Arsenal climbed to third place in the Premier League after claiming three hard-fought points at Goodison Park thanks to a solitary goal by Thomas Vermaelen.
The Belgian international, picking up where he left off ten days ago at the Emirates, nodded the Gunners into an early lead before producing a superb display in the heart of defence next to Laurent Koscielny.
The 1-0 win, combined with a draw for Spurs against Stoke and Manchester City’s win over Chelsea, means Arsene Wenger’s side now have a one point advantage over their North London rivals with only nine games to go.
The main surprise in Arsene Wenger’s team selection was the inclusion of Aaron Ramsey alongside not just Mikel Arteta and Alex Song, but also Tomas Rosicky. Given the encouraging progress of Oxlade-Chamberlain it was an interesting decision by the boss, although it didn’t take long for the returning midfielder to exert his influence.
After five minutes he was at the centre of our first clear chance of the game. A diagonal ball by Rosicky found Van Persie who cushioned a header down to the advancing Welshman. Just six yards out he fired over with the goal at his mercy.
A minute later the former Cardiff man had a second opportunity, but this time his low attempt was deflected over the bar. Thankfully we didn’t rue the profligacy as Thomas Vermaelen buried a great header past Tim Howard from the resulting corner. It was his second goal in seven minutes following the injury-time winner against Newcastle ten days ago. (GOAL!)
Amazingly Ramsey had a third chance before the ten-minute mark, but again, despite causing all manner of mischief in the penalty box, he was unable to convert.
Encouragingly, our interplay was quick, incisive and direct. Rosicky’s first time passing was particularly impressive as moves flowed down the left hand side, while on the right Walcott and Sagna dovetailed well. Arteta and Song seemed to patrol the centre of the park and the team as a whole closed down well high up the pitch.
Everton looked shaky as Arsenal dominated possession, although they nearly scored out of nothing after an Osman header dropped just wide on 13 minutes. The chance roused the Goodison faithful as the home side began to play with a higher tempo.
On the half hour mark Everton scored what appeared to be a perfectly legitimate goal. As the Gunner defence pushed up, Royston Drenthe was slipped through by Tim Cahill and calmly slotted past Szczesny. Amazingly the linesman decided to incorrectly flag the Dutchman offside. It was a bad decision and very harsh on the hosts.
Judging by the raging ginger Scot prowling the touchline, it was obvious Moyes wasn’t impressed. You couldn’t help but think there was some level of payback after Louis Saha’s goal blatantly offside goal at the Emirates last year.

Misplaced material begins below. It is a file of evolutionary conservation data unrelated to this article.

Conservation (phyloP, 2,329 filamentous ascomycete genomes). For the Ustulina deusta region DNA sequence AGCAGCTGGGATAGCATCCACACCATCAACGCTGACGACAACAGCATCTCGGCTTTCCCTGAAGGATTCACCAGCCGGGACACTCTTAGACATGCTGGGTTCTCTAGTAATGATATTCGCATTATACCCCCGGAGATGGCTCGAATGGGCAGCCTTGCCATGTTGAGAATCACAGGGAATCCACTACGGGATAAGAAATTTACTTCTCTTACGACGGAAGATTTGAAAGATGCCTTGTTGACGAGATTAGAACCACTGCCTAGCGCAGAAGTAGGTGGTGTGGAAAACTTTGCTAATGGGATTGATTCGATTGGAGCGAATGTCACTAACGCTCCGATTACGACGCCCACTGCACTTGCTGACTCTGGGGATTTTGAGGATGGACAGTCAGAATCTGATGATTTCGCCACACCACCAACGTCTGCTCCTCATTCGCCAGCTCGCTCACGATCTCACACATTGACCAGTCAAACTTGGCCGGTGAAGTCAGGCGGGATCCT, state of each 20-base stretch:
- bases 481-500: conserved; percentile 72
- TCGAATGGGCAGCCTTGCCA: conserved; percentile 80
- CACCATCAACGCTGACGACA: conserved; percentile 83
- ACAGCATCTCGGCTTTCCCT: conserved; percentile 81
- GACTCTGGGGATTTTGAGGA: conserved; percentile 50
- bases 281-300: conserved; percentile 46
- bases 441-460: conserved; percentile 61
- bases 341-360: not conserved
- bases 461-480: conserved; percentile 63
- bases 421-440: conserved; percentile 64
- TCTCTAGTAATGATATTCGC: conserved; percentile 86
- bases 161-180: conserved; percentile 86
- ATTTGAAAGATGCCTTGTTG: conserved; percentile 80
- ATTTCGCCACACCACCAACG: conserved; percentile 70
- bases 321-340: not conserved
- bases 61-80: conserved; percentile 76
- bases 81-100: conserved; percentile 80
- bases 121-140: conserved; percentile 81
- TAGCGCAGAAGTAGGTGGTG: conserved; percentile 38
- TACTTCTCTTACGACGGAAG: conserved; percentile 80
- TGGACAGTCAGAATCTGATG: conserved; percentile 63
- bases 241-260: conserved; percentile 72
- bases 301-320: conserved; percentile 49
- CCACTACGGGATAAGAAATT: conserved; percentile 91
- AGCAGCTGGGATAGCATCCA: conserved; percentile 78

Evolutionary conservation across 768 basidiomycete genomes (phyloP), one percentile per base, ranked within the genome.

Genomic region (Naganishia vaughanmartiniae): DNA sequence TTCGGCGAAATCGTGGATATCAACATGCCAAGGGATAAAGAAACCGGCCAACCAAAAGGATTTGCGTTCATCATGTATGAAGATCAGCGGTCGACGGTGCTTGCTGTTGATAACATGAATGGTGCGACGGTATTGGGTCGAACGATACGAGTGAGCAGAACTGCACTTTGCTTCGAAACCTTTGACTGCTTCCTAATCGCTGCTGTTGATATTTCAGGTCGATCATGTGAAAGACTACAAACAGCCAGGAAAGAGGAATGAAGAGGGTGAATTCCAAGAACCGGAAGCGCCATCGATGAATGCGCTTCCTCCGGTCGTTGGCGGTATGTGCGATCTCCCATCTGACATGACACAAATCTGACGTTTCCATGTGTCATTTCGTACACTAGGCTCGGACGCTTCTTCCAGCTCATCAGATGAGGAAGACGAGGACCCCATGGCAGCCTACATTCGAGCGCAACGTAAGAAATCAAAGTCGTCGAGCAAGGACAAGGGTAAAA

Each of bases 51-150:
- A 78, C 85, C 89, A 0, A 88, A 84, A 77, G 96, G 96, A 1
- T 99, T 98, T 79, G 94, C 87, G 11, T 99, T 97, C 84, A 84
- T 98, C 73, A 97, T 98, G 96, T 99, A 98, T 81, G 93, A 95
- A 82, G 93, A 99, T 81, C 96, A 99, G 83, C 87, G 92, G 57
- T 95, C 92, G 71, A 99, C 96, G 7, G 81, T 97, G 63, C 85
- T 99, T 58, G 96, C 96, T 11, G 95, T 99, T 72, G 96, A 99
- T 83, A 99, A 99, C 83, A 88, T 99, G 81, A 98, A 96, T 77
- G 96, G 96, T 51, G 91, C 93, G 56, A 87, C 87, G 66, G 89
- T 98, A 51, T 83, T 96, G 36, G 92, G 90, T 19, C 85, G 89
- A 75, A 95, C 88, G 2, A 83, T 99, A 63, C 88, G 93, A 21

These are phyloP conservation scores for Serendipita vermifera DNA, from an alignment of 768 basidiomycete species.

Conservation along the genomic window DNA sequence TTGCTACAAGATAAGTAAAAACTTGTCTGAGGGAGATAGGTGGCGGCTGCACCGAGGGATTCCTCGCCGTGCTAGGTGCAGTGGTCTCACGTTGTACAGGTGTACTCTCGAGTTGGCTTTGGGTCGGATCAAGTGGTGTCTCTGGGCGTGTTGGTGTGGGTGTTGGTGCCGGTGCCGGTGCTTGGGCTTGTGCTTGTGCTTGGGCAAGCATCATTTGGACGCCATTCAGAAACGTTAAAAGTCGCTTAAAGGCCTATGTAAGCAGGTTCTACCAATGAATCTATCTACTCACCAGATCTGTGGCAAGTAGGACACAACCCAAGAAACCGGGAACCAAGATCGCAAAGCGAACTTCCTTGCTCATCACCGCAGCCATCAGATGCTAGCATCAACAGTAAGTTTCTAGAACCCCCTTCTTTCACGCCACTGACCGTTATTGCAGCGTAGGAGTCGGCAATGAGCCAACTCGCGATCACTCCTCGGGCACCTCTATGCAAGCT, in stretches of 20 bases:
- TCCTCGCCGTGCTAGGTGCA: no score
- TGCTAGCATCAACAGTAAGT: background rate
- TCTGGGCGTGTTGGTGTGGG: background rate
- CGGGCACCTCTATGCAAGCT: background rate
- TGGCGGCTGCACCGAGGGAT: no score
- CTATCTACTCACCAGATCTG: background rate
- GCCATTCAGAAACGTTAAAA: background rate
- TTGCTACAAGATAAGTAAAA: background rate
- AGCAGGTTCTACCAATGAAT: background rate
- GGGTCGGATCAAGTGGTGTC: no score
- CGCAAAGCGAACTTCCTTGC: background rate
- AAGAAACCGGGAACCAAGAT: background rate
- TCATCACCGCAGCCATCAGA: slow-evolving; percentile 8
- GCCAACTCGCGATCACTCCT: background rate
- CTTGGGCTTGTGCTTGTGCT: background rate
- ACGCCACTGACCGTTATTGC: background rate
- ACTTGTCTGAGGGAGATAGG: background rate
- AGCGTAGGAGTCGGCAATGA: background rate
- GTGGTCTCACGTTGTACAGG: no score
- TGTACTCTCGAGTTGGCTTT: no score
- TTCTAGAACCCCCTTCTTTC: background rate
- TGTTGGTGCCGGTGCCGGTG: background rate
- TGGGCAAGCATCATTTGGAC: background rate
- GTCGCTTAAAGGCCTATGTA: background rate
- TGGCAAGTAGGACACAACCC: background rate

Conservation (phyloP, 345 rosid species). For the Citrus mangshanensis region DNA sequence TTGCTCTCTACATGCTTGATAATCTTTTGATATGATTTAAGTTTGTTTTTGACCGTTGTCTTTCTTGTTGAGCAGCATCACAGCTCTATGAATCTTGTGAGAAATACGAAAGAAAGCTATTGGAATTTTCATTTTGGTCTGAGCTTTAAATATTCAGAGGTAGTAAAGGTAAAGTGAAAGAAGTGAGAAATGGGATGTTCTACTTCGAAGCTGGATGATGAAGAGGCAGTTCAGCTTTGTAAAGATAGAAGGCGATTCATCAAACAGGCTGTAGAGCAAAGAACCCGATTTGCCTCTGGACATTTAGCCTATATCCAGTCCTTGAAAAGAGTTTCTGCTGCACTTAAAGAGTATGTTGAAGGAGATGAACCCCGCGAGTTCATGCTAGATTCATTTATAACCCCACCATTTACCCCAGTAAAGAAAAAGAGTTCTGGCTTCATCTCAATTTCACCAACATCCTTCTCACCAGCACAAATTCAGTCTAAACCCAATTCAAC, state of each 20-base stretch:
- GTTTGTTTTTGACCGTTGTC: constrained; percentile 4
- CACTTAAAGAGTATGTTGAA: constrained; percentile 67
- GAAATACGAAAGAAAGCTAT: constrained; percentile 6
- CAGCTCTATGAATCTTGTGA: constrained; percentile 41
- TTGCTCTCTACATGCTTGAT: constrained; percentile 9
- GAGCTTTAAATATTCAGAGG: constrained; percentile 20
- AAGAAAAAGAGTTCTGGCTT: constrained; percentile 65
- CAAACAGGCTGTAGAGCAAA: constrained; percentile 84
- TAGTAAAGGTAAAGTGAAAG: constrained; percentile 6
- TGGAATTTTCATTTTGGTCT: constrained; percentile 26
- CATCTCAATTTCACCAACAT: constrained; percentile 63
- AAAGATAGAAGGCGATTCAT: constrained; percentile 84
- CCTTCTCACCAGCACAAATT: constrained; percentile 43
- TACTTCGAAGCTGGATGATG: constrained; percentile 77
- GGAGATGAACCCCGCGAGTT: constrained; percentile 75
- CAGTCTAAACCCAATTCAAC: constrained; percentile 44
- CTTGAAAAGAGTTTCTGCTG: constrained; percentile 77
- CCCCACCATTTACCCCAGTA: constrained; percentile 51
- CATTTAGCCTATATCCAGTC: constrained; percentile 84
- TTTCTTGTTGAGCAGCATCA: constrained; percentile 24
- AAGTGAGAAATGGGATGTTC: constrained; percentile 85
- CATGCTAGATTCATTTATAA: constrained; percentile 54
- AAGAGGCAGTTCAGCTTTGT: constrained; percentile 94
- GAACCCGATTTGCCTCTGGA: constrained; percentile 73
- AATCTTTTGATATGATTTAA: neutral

Despite looking comfortable for much of the half there were further scares. A nonchalant Szczesny clearance was nearly directly converted by Jelavic before the Croat, playing on the shoulder of Vermaelen, came close to springing the offside trap to bear down on goal.
There was one final chance for Arsenal before the break; Rosicky pulled off a full-blooded half-volley from the edge of the box which Howard parried. However, in truth the half-time whistle was something of a blessing.
Sagna, who’d been booked in the first half, began the second by giving away another free-kick in a dangerous position. Leighton Baines whipped in a dangerous set-piece only for Jelavic’s header to land straight in Szczesny’s hands.
The early pressure continued with Koscielny and Vermaelen having to be at their nimble best to keep the Blues at bay. In helping out his Belgian teammate, the French centre-back got a clattering from Cahill and had to receive treatment. The Australian somehow got away without a caution.
On 54 minutes a lofted Song pass found Gibbs who headed across the box for Van Persie to connect on the volley. The linesman, again incorrectly raised his flag, as our striker hit the post with a crisp effort.
It was as if the officials felt a need to make things up to the home side after their performance in the first half as they soon after denied Arsenal a penalty when Rosicky was taken down in the box by Drenthe. It should have been a spot-kick.
It was a real scrap for 15 minutes before Ramsey had two more efforts in quick succession. His passing may not have been quite as accurate as his teammates, but the Welsh midfielder certainly found himself in dangerous positions all night.
Everton threw on two strikers in Gueye and Anichebe as they looked to rescue a point in the final 12 minutes. Wenger reacted by removing Walcott and putting on Gervinho. The Ivorian first piece of the action saw him race half the field before cutting the ball back for Van Persie, only for the Dutchman to fire high and wide.
Looking to waste time, and presumably to shred the nerves of Arsenal supporters the world over, Wenger sent on Djourou for Rosicky. Moyes added further firepower to his side by taking off Cahill and adding the mercurial Argentine Denis Stracqualursi to the mix.
In a game bereft of any serious delays, the assistant referee displayed just three minutes of injury-time, which the side calmly played out near the travelling fans.
It was a tremendous victory, a victory of graft rather than guile, but one which could well be very important come the end of May.
Make sure you find the nearest Spud and tell him to ‘mind the fucking gap.’